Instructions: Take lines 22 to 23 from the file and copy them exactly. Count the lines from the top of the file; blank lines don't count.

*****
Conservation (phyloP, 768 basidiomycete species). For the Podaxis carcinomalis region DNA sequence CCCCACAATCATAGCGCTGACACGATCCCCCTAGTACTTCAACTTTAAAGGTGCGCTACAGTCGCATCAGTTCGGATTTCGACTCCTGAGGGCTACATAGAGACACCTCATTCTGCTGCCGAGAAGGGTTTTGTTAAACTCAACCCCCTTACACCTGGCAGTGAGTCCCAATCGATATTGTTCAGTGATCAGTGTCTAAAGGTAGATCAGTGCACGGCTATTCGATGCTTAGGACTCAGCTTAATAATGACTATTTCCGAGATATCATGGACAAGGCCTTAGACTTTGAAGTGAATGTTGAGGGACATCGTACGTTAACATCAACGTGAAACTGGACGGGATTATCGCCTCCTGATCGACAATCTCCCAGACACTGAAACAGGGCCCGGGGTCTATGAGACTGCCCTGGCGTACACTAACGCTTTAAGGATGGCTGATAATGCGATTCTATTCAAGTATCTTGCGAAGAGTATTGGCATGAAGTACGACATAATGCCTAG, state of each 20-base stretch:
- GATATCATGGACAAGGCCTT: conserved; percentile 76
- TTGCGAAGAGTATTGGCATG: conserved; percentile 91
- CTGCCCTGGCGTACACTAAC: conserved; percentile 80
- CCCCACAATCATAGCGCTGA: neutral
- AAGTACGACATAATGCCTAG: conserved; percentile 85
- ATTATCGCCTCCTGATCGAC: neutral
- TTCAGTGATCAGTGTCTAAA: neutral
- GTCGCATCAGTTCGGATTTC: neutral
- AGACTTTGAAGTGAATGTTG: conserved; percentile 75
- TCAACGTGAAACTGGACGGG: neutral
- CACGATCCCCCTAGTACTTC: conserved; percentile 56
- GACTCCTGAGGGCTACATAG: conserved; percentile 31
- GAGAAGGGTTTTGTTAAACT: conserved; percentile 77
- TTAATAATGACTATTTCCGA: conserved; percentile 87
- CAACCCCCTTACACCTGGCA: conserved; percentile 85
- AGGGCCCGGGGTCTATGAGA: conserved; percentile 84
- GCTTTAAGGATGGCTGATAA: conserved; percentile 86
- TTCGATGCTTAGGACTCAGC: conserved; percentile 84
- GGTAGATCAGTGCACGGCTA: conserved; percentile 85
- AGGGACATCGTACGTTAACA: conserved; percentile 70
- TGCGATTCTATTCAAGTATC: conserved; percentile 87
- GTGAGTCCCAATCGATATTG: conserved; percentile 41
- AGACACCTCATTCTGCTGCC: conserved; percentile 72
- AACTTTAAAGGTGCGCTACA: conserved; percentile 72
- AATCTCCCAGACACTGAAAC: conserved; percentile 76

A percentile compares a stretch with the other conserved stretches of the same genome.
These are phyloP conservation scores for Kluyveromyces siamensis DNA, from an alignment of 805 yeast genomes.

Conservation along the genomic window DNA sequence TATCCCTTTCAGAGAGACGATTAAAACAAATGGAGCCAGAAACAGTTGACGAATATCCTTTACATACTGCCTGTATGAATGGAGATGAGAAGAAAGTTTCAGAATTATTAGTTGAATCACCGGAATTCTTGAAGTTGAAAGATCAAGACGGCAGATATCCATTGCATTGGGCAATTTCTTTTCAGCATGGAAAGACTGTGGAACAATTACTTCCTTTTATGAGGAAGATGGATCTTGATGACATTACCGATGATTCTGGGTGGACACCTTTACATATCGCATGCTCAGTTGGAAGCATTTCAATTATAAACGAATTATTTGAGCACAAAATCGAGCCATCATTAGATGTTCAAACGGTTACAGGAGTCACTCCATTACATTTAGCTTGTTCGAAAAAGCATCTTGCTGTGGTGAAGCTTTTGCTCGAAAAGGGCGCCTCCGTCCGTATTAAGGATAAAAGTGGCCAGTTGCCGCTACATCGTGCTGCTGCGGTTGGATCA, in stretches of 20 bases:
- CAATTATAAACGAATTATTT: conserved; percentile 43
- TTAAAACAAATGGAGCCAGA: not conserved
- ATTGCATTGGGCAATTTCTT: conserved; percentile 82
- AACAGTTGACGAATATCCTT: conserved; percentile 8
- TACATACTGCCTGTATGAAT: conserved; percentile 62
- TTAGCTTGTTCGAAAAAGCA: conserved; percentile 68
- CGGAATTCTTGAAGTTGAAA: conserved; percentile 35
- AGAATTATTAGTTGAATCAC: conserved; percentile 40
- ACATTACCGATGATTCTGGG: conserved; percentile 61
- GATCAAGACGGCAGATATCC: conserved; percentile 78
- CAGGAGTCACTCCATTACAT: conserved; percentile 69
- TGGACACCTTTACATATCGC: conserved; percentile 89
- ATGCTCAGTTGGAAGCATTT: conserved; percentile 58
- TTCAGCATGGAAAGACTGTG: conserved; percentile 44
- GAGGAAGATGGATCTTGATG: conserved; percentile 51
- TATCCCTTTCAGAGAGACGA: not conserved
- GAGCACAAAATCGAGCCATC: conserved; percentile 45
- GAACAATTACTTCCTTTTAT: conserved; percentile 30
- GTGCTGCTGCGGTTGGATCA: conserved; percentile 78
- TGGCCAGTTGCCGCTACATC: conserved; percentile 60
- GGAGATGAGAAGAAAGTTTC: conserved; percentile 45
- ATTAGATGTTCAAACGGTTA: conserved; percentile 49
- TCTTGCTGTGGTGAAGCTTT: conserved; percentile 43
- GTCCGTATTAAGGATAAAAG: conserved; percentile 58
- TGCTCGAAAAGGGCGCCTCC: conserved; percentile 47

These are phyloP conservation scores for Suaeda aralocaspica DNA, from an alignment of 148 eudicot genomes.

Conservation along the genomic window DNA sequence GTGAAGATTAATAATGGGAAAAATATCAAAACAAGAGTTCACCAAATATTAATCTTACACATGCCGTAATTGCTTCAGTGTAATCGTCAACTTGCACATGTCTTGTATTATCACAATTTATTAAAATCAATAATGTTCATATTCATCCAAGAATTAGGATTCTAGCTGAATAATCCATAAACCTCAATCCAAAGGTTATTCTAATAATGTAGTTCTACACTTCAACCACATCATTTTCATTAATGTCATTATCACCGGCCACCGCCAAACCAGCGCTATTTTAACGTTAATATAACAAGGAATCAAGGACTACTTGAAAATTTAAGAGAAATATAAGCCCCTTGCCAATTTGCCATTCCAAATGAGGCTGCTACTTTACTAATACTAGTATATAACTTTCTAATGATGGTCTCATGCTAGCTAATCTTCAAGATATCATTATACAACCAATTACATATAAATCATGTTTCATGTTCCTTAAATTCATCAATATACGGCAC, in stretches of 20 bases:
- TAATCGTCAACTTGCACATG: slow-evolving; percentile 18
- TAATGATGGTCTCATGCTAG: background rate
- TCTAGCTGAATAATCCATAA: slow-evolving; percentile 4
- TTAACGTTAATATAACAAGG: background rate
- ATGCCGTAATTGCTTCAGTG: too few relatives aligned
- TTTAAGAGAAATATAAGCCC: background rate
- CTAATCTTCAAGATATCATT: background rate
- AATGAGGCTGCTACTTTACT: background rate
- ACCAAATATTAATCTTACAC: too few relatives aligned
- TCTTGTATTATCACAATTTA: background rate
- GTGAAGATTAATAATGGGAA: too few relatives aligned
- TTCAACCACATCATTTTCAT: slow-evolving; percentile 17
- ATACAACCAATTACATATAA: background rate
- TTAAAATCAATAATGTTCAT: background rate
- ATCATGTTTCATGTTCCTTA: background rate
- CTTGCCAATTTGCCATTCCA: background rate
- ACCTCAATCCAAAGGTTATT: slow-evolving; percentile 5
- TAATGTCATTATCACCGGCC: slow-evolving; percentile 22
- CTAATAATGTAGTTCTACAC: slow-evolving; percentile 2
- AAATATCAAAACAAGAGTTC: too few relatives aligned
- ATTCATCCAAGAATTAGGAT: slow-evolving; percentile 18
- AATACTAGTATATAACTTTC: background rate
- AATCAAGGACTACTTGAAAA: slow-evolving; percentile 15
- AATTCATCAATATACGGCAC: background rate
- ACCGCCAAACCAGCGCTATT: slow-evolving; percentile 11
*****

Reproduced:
- TGCGATTCTATTCAAGTATC: conserved; percentile 87
- GTGAGTCCCAATCGATATTG: conserved; percentile 41